No. Introducing the main food allergens into the baby’s diet can be done at the same time as all other foods, even if the baby seems more prone to developing allergies.
When to introduce allergenic foods
Despite what was once recommended, studies have yet to prove that introducing allergenic foods later in life is beneficial. On the contrary, studies support that exposing infants to allergenic foods between the age of 4 and 6 months may reduce the risk of allergy.
Therefore, it is safe to offer food allergens as soon as complementary foods are introduced. Remember that cow’s milk should not be introduced before the age of 9 to12 months, regardless of the risk of a food allergy. If the risk of an allergic reaction is elevated, special precautions should be taken before introducing allergens, such as an evaluation by an allergist. Specific recommendations exist for the prevention of a peanut allergy. If unsure, it is best to contact a physician.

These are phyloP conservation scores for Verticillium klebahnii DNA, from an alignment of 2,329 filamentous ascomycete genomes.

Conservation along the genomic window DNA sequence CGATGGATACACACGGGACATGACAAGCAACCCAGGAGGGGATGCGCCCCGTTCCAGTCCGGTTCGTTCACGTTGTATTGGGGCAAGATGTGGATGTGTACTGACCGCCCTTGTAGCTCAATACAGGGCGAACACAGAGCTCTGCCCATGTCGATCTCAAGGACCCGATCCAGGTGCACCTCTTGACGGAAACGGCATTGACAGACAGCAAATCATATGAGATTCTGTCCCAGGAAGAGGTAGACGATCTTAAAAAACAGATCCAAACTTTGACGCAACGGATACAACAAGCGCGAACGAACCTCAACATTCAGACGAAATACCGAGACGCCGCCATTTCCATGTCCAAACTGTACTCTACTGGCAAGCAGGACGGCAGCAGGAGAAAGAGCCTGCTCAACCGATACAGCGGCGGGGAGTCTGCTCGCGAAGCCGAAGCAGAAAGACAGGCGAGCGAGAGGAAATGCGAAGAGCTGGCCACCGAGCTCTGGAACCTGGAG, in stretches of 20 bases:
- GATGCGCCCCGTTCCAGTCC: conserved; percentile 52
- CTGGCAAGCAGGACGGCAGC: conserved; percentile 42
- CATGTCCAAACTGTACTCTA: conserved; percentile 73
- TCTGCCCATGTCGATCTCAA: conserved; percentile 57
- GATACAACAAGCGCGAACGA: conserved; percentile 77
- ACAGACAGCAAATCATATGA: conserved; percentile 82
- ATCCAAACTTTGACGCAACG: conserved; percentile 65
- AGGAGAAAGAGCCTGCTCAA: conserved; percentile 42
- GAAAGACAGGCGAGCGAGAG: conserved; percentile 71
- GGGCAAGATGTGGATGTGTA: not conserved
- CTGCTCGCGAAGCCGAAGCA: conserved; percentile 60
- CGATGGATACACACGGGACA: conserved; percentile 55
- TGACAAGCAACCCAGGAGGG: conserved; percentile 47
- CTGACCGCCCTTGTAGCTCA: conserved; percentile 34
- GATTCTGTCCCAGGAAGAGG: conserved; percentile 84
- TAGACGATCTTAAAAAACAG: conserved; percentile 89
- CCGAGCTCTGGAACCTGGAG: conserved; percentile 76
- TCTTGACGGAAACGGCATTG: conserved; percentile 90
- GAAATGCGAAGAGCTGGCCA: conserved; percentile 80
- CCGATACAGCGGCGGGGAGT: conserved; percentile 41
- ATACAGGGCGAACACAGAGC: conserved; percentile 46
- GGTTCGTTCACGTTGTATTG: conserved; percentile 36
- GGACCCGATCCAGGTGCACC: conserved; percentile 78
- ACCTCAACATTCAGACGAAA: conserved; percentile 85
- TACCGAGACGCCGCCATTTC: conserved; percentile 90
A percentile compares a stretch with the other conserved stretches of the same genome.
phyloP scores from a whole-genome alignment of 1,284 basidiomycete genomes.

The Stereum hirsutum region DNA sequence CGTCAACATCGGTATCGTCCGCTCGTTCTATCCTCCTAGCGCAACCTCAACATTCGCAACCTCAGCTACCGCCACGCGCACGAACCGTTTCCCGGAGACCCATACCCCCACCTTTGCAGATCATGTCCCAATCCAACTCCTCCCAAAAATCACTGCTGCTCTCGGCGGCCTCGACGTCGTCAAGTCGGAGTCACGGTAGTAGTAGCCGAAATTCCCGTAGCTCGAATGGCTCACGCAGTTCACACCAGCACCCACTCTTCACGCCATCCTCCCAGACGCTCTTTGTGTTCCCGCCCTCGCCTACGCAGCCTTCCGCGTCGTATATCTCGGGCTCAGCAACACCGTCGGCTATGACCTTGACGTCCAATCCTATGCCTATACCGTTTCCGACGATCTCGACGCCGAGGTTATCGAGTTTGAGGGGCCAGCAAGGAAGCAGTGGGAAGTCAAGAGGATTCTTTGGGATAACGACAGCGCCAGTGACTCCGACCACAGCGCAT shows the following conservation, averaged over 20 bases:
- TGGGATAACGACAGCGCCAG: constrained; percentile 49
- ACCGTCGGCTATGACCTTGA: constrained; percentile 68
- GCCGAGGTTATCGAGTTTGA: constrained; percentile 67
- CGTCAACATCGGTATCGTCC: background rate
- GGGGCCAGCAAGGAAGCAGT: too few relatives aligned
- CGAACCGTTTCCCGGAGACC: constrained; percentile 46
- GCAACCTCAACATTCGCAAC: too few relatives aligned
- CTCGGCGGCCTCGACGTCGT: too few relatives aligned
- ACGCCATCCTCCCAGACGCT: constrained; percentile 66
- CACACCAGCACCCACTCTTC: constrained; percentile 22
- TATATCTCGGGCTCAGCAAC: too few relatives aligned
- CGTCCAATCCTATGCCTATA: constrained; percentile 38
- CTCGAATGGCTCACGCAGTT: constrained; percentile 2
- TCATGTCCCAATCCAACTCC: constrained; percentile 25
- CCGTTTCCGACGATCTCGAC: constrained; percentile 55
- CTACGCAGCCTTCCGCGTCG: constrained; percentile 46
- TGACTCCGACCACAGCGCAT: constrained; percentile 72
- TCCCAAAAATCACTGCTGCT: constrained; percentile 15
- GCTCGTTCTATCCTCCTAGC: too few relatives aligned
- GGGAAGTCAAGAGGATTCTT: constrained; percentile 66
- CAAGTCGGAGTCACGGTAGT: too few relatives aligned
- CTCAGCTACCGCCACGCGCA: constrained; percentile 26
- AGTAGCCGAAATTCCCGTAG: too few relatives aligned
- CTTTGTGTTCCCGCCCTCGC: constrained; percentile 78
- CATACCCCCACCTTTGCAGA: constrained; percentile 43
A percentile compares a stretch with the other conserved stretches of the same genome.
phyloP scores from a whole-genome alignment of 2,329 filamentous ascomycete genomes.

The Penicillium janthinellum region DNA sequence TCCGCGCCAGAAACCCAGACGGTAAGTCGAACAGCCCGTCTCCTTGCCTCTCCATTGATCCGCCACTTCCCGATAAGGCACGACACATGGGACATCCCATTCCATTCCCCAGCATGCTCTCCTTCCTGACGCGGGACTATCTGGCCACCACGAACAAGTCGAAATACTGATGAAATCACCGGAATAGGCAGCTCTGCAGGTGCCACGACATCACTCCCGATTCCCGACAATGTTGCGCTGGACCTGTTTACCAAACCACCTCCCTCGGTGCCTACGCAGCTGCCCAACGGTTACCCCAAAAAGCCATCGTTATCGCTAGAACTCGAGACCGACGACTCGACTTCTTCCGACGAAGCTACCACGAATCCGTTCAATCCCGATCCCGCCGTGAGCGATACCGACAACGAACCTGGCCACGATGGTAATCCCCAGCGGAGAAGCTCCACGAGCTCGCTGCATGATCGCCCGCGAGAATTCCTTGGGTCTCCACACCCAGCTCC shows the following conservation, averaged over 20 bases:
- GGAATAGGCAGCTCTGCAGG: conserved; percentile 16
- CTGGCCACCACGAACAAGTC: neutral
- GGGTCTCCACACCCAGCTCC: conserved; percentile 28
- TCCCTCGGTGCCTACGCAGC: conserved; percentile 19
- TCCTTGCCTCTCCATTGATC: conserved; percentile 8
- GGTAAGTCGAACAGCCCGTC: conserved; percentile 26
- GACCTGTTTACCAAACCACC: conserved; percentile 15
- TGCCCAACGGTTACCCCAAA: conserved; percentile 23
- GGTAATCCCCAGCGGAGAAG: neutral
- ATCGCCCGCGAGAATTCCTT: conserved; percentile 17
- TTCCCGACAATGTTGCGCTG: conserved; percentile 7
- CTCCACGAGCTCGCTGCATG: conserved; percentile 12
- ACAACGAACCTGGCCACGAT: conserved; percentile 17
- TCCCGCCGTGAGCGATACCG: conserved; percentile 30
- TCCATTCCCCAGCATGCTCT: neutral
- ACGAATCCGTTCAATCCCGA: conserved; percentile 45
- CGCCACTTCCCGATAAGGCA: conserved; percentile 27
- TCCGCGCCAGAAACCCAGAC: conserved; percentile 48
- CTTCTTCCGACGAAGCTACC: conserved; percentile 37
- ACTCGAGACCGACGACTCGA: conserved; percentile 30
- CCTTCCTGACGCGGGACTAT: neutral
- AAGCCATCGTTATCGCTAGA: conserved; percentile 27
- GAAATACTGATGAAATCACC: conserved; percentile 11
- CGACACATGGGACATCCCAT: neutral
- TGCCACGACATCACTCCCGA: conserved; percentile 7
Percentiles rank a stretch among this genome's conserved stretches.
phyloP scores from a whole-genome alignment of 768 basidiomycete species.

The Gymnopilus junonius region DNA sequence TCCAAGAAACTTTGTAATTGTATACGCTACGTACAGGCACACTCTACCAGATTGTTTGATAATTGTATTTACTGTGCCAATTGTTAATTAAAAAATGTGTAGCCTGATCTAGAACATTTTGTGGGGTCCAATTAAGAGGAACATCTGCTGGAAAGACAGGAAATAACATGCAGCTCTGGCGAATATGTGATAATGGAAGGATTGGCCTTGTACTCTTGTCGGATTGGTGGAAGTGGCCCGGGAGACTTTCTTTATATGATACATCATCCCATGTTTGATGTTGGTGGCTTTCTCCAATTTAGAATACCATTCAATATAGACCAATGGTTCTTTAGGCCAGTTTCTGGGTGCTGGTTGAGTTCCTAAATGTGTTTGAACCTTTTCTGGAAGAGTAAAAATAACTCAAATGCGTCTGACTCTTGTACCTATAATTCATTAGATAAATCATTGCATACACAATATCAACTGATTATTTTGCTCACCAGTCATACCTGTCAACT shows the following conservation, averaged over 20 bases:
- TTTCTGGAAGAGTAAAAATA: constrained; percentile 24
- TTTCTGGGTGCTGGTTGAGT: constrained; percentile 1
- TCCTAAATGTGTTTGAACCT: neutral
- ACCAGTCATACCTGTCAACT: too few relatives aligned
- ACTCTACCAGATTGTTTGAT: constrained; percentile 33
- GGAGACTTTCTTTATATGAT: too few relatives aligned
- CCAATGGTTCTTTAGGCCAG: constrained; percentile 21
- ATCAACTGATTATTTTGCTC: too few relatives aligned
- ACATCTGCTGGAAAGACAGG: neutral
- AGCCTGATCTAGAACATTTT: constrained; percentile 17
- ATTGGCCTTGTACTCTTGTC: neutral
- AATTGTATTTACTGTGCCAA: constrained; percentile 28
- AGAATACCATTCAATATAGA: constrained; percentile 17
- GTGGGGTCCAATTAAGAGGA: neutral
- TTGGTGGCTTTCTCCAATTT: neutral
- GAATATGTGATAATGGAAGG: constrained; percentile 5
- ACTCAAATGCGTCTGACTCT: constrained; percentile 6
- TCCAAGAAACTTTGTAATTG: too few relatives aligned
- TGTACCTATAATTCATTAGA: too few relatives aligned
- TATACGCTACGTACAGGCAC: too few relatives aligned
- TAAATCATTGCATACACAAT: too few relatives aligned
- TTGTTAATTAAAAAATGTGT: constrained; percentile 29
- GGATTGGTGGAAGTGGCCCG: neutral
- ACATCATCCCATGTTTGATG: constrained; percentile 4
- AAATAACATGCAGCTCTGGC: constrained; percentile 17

What to do in the case of an allergic reaction?
If an allergic reaction occurs with the introduction of a food, it should immediately be discontinued and medical attention should be quickly consulted. The allergic reaction can be immediate or delayed and the signs may vary from one child to another. When a new food is introduced, it is important to monitor the child in the hours following the meal. It is also advisable to become familiar with the signs of an allergic reaction and what to do before introducing allergens.
These are general recommendations; it is important to individualize the introduction of foods, especially for children with atopy (eczema, asthma, allergic rhinitis, etc.) In certain cases, a follow-up by a dietitian and/or allergist may be necessary.
The foods on the list of priority food allergens (according to Canadian guidelines) are peanuts, wheat, fish, shellfish (crustaceans, mollusks), sesame, milk, nuts, eggs, soy, sulfites and mustard.